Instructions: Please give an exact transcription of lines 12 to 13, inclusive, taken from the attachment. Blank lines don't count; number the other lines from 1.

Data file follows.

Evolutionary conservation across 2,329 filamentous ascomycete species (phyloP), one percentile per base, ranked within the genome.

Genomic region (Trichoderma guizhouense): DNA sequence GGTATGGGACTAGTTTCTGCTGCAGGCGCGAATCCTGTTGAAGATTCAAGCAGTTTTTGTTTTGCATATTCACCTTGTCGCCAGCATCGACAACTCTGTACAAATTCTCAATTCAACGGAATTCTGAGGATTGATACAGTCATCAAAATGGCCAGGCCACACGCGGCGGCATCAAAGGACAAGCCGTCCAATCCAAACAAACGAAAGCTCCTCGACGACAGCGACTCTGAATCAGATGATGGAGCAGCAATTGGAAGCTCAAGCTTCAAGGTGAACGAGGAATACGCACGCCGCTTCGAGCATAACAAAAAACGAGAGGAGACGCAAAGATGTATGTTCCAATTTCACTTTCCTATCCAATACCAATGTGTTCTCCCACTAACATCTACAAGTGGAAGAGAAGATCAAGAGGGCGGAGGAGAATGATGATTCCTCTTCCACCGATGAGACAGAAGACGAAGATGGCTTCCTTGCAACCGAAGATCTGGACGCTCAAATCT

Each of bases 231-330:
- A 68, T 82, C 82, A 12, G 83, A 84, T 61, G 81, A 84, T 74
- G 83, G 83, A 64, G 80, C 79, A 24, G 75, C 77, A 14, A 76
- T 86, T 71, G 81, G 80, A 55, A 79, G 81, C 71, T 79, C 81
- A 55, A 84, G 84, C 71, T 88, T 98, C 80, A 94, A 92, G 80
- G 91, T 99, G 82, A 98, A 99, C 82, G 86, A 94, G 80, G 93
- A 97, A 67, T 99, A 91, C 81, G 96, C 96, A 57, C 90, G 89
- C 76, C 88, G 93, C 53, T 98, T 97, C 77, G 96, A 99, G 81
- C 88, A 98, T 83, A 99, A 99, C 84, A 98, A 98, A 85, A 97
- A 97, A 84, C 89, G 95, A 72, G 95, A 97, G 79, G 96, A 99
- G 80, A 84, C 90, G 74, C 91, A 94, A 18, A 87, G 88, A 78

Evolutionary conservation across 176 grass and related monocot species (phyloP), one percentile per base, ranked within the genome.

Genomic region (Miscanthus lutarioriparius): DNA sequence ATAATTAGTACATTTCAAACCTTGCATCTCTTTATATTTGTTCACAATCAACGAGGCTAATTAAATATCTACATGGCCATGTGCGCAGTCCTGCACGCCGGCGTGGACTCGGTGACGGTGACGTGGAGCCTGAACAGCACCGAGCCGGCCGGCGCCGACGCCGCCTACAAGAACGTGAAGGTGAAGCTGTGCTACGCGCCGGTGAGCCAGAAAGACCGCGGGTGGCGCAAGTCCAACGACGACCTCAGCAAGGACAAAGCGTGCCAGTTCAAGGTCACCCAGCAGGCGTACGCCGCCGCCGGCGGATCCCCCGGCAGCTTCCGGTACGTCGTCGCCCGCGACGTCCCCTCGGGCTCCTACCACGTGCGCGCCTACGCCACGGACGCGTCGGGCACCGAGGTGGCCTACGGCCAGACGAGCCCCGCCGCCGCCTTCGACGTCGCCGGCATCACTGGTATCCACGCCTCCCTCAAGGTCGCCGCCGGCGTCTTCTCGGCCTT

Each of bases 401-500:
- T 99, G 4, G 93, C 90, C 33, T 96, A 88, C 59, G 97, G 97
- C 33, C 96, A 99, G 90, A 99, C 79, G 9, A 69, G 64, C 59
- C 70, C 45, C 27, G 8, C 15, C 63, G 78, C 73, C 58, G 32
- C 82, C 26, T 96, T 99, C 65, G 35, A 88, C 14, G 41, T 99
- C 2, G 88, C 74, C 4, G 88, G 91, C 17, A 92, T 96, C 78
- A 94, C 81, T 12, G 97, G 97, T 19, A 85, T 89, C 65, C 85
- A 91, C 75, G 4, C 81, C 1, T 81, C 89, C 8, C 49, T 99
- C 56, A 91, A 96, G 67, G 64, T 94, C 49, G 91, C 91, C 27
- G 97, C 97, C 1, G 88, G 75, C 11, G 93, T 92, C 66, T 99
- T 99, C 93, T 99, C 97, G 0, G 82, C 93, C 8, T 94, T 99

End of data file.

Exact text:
- A 97, A 84, C 89, G 95, A 72, G 95, A 97, G 79, G 96, A 99
- G 80, A 84, C 90, G 74, C 91, A 94, A 18, A 87, G 88, A 78